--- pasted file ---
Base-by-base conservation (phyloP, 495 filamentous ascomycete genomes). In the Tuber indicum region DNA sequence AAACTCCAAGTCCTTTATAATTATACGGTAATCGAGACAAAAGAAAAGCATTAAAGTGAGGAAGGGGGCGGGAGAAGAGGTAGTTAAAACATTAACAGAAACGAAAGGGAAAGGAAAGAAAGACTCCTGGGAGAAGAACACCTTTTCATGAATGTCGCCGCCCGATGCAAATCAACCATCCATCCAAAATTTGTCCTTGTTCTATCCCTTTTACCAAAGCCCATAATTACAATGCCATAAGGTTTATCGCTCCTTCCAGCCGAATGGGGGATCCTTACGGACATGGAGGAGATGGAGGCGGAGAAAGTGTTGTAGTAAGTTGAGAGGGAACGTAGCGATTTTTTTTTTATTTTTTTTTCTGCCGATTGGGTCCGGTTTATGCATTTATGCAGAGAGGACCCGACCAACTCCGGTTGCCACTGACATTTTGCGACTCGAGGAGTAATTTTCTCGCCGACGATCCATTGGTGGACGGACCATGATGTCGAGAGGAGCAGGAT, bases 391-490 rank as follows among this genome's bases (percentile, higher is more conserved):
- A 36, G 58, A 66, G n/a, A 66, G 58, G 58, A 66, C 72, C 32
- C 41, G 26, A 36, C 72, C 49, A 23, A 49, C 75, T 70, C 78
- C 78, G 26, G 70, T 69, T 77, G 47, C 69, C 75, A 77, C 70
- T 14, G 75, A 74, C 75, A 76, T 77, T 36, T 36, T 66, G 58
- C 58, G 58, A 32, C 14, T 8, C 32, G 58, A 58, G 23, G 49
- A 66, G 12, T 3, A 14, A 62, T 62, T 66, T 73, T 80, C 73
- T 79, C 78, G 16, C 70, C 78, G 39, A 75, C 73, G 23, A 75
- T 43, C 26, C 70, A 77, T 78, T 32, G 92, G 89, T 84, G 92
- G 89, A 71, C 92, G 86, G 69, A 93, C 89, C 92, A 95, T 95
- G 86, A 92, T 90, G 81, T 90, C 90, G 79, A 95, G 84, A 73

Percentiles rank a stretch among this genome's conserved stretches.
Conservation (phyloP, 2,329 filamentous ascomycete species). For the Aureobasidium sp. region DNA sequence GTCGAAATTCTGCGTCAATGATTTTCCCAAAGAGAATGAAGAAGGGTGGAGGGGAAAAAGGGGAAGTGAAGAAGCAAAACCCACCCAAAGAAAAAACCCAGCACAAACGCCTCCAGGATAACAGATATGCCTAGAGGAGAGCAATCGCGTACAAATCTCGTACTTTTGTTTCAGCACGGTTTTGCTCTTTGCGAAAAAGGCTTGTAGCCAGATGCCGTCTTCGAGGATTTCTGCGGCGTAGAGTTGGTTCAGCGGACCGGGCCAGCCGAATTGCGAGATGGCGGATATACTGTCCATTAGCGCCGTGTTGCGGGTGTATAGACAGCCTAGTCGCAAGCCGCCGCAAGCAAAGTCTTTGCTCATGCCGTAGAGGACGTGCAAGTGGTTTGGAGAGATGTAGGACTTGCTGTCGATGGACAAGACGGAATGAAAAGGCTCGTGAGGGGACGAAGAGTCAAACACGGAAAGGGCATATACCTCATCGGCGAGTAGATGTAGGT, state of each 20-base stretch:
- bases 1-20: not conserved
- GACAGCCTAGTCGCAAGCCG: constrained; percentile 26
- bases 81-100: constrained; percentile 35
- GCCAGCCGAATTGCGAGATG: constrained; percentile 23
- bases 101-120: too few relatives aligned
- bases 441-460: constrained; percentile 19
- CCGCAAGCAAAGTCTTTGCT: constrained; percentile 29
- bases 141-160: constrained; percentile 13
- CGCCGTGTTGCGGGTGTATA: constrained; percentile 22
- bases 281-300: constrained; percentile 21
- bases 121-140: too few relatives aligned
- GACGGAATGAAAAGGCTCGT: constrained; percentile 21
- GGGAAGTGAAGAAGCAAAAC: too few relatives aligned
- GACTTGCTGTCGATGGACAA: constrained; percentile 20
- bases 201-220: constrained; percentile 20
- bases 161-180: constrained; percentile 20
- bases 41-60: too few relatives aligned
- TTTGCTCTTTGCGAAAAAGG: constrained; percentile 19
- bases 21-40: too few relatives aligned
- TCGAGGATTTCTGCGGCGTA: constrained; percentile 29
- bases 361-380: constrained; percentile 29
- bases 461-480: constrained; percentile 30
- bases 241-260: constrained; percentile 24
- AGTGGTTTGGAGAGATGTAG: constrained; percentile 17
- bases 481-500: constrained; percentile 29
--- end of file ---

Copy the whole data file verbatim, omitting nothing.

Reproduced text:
Base-by-base conservation (phyloP, 495 filamentous ascomycete genomes). In the Tuber indicum region DNA sequence AAACTCCAAGTCCTTTATAATTATACGGTAATCGAGACAAAAGAAAAGCATTAAAGTGAGGAAGGGGGCGGGAGAAGAGGTAGTTAAAACATTAACAGAAACGAAAGGGAAAGGAAAGAAAGACTCCTGGGAGAAGAACACCTTTTCATGAATGTCGCCGCCCGATGCAAATCAACCATCCATCCAAAATTTGTCCTTGTTCTATCCCTTTTACCAAAGCCCATAATTACAATGCCATAAGGTTTATCGCTCCTTCCAGCCGAATGGGGGATCCTTACGGACATGGAGGAGATGGAGGCGGAGAAAGTGTTGTAGTAAGTTGAGAGGGAACGTAGCGATTTTTTTTTTATTTTTTTTTCTGCCGATTGGGTCCGGTTTATGCATTTATGCAGAGAGGACCCGACCAACTCCGGTTGCCACTGACATTTTGCGACTCGAGGAGTAATTTTCTCGCCGACGATCCATTGGTGGACGGACCATGATGTCGAGAGGAGCAGGAT, bases 391-490 rank as follows among this genome's bases (percentile, higher is more conserved):
- A 36, G 58, A 66, G n/a, A 66, G 58, G 58, A 66, C 72, C 32
- C 41, G 26, A 36, C 72, C 49, A 23, A 49, C 75, T 70, C 78
- C 78, G 26, G 70, T 69, T 77, G 47, C 69, C 75, A 77, C 70
- T 14, G 75, A 74, C 75, A 76, T 77, T 36, T 36, T 66, G 58
- C 58, G 58, A 32, C 14, T 8, C 32, G 58, A 58, G 23, G 49
- A 66, G 12, T 3, A 14, A 62, T 62, T 66, T 73, T 80, C 73
- T 79, C 78, G 16, C 70, C 78, G 39, A 75, C 73, G 23, A 75
- T 43, C 26, C 70, A 77, T 78, T 32, G 92, G 89, T 84, G 92
- G 89, A 71, C 92, G 86, G 69, A 93, C 89, C 92, A 95, T 95
- G 86, A 92, T 90, G 81, T 90, C 90, G 79, A 95, G 84, A 73

Percentiles rank a stretch among this genome's conserved stretches.
Conservation (phyloP, 2,329 filamentous ascomycete species). For the Aureobasidium sp. region DNA sequence GTCGAAATTCTGCGTCAATGATTTTCCCAAAGAGAATGAAGAAGGGTGGAGGGGAAAAAGGGGAAGTGAAGAAGCAAAACCCACCCAAAGAAAAAACCCAGCACAAACGCCTCCAGGATAACAGATATGCCTAGAGGAGAGCAATCGCGTACAAATCTCGTACTTTTGTTTCAGCACGGTTTTGCTCTTTGCGAAAAAGGCTTGTAGCCAGATGCCGTCTTCGAGGATTTCTGCGGCGTAGAGTTGGTTCAGCGGACCGGGCCAGCCGAATTGCGAGATGGCGGATATACTGTCCATTAGCGCCGTGTTGCGGGTGTATAGACAGCCTAGTCGCAAGCCGCCGCAAGCAAAGTCTTTGCTCATGCCGTAGAGGACGTGCAAGTGGTTTGGAGAGATGTAGGACTTGCTGTCGATGGACAAGACGGAATGAAAAGGCTCGTGAGGGGACGAAGAGTCAAACACGGAAAGGGCATATACCTCATCGGCGAGTAGATGTAGGT, state of each 20-base stretch:
- bases 1-20: not conserved
- GACAGCCTAGTCGCAAGCCG: constrained; percentile 26
- bases 81-100: constrained; percentile 35
- GCCAGCCGAATTGCGAGATG: constrained; percentile 23
- bases 101-120: too few relatives aligned
- bases 441-460: constrained; percentile 19
- CCGCAAGCAAAGTCTTTGCT: constrained; percentile 29
- bases 141-160: constrained; percentile 13
- CGCCGTGTTGCGGGTGTATA: constrained; percentile 22
- bases 281-300: constrained; percentile 21
- bases 121-140: too few relatives aligned
- GACGGAATGAAAAGGCTCGT: constrained; percentile 21
- GGGAAGTGAAGAAGCAAAAC: too few relatives aligned
- GACTTGCTGTCGATGGACAA: constrained; percentile 20
- bases 201-220: constrained; percentile 20
- bases 161-180: constrained; percentile 20
- bases 41-60: too few relatives aligned
- TTTGCTCTTTGCGAAAAAGG: constrained; percentile 19
- bases 21-40: too few relatives aligned
- TCGAGGATTTCTGCGGCGTA: constrained; percentile 29
- bases 361-380: constrained; percentile 29
- bases 461-480: constrained; percentile 30
- bases 241-260: constrained; percentile 24
- AGTGGTTTGGAGAGATGTAG: constrained; percentile 17
- bases 481-500: constrained; percentile 29